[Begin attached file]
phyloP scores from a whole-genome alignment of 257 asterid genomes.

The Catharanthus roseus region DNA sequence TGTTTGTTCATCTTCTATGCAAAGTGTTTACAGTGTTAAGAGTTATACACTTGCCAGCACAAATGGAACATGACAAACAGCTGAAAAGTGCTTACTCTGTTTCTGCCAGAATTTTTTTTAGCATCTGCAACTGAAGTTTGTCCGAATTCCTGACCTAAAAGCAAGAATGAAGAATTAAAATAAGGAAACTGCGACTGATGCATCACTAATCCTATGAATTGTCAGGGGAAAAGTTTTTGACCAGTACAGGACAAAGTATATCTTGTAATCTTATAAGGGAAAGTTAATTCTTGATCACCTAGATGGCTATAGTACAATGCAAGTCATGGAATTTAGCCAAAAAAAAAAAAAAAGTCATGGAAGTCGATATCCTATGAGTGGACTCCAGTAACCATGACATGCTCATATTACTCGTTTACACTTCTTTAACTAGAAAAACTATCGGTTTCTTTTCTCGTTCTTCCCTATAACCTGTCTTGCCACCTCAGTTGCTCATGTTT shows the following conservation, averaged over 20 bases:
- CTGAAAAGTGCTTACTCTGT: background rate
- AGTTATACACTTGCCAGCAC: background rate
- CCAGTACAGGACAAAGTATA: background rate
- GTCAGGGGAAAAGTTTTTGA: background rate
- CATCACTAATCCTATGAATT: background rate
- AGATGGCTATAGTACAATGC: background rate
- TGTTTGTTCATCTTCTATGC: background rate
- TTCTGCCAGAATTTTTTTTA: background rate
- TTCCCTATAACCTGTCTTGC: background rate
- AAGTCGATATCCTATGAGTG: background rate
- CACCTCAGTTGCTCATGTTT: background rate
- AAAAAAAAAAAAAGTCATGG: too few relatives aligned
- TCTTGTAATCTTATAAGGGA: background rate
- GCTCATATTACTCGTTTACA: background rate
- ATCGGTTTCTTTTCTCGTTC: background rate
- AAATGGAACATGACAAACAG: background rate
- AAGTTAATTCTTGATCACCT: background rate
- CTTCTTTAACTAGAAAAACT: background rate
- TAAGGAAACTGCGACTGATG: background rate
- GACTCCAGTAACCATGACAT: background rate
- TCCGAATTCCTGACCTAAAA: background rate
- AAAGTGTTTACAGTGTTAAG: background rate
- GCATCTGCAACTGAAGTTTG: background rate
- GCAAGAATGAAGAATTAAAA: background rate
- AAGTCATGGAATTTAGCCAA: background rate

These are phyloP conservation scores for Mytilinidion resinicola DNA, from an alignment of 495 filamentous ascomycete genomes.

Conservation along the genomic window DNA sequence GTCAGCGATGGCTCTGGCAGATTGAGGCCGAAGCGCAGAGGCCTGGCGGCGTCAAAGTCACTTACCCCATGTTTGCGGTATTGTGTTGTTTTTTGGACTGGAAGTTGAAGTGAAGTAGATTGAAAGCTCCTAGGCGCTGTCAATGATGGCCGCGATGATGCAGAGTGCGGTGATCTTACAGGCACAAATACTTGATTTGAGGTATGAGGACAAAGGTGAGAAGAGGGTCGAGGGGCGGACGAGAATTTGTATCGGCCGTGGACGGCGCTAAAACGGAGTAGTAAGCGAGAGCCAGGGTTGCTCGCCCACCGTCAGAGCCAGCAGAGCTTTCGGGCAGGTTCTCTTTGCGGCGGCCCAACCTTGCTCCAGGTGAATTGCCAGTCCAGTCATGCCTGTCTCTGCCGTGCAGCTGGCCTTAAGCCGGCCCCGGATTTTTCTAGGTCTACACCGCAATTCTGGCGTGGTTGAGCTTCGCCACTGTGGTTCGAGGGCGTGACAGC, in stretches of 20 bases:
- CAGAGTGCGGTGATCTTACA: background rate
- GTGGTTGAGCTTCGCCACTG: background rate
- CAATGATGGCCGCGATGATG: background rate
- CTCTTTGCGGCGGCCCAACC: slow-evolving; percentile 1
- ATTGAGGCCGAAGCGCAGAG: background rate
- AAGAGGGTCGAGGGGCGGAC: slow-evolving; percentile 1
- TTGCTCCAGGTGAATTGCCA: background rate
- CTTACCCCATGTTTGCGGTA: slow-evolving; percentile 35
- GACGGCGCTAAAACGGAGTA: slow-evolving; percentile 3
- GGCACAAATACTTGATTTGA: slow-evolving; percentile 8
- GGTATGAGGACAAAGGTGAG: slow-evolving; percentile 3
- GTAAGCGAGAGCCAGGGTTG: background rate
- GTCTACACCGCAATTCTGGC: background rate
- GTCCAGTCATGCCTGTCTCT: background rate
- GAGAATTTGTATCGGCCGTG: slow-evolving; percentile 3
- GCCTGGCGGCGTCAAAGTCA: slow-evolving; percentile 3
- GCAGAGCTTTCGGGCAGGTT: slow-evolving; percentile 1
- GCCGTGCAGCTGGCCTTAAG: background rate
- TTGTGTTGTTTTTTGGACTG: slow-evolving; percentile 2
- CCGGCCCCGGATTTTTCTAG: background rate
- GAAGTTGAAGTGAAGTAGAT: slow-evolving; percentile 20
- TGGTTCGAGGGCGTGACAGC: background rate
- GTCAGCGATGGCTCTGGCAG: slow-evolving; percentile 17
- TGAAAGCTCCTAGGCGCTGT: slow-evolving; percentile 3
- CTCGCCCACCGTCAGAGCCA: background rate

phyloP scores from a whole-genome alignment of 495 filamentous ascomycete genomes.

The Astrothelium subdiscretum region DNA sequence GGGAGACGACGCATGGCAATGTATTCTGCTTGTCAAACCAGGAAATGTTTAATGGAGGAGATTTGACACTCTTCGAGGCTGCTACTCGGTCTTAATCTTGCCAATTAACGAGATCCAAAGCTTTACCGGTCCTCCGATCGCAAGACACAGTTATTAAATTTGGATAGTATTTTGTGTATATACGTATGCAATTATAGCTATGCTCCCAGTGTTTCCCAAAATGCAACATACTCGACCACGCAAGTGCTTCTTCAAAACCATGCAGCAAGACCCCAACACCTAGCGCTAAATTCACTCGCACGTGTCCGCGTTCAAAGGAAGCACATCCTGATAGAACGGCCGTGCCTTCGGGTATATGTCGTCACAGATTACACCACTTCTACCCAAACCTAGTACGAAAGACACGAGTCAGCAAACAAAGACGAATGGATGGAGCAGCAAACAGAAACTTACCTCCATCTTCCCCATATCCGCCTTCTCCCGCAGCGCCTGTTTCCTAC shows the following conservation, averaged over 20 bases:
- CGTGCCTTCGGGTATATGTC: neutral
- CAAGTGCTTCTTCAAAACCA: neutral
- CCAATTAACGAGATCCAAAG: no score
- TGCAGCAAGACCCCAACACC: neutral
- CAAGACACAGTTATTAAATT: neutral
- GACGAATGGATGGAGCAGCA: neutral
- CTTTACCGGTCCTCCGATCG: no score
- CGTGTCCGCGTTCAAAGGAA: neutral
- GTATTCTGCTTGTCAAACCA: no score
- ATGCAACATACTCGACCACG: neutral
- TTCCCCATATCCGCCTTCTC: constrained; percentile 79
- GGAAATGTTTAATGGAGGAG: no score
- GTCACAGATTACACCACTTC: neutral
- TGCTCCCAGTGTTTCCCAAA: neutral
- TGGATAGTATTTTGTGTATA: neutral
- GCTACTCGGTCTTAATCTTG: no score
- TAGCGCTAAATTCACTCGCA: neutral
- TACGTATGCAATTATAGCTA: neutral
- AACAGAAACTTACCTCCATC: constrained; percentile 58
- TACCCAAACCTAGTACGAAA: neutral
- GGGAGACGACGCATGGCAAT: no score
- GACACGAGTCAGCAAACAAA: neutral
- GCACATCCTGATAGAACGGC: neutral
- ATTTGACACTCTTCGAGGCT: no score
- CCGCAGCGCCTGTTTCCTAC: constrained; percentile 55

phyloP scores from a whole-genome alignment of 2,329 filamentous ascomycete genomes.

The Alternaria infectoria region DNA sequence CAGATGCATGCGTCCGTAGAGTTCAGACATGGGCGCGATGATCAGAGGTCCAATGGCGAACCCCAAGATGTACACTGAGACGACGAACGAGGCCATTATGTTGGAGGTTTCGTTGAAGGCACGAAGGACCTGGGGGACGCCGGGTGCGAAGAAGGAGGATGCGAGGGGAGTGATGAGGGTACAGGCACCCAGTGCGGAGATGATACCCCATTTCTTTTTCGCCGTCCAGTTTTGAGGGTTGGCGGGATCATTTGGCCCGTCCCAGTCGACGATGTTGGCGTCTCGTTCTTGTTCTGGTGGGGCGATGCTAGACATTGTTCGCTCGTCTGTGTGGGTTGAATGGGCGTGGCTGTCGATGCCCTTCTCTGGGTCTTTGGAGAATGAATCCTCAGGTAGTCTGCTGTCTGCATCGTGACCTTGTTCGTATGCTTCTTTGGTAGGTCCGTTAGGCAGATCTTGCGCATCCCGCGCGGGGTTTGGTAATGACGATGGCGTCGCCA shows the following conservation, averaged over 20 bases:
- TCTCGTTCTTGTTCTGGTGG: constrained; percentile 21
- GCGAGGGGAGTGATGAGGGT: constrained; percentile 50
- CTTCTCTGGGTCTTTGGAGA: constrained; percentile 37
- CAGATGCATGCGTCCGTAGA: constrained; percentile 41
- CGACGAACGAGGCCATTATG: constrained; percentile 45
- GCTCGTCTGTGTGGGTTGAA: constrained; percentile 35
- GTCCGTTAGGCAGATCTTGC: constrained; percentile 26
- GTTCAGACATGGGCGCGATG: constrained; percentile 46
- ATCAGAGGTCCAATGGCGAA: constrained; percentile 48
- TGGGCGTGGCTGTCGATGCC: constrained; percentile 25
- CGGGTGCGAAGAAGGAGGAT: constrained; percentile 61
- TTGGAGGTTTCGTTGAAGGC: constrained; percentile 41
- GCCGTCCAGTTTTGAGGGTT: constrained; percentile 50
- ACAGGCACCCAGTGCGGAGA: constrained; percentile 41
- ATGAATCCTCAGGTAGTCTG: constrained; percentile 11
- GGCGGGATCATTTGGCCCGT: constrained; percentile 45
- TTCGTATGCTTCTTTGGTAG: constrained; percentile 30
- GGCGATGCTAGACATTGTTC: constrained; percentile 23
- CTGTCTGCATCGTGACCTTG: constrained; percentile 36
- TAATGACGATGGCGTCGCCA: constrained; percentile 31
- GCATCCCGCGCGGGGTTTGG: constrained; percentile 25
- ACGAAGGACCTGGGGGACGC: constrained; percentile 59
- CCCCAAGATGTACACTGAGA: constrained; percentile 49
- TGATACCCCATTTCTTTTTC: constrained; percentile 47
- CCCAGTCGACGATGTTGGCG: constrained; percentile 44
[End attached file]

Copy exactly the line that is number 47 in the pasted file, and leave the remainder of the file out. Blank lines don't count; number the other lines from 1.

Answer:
- GCCGTGCAGCTGGCCTTAAG: background rate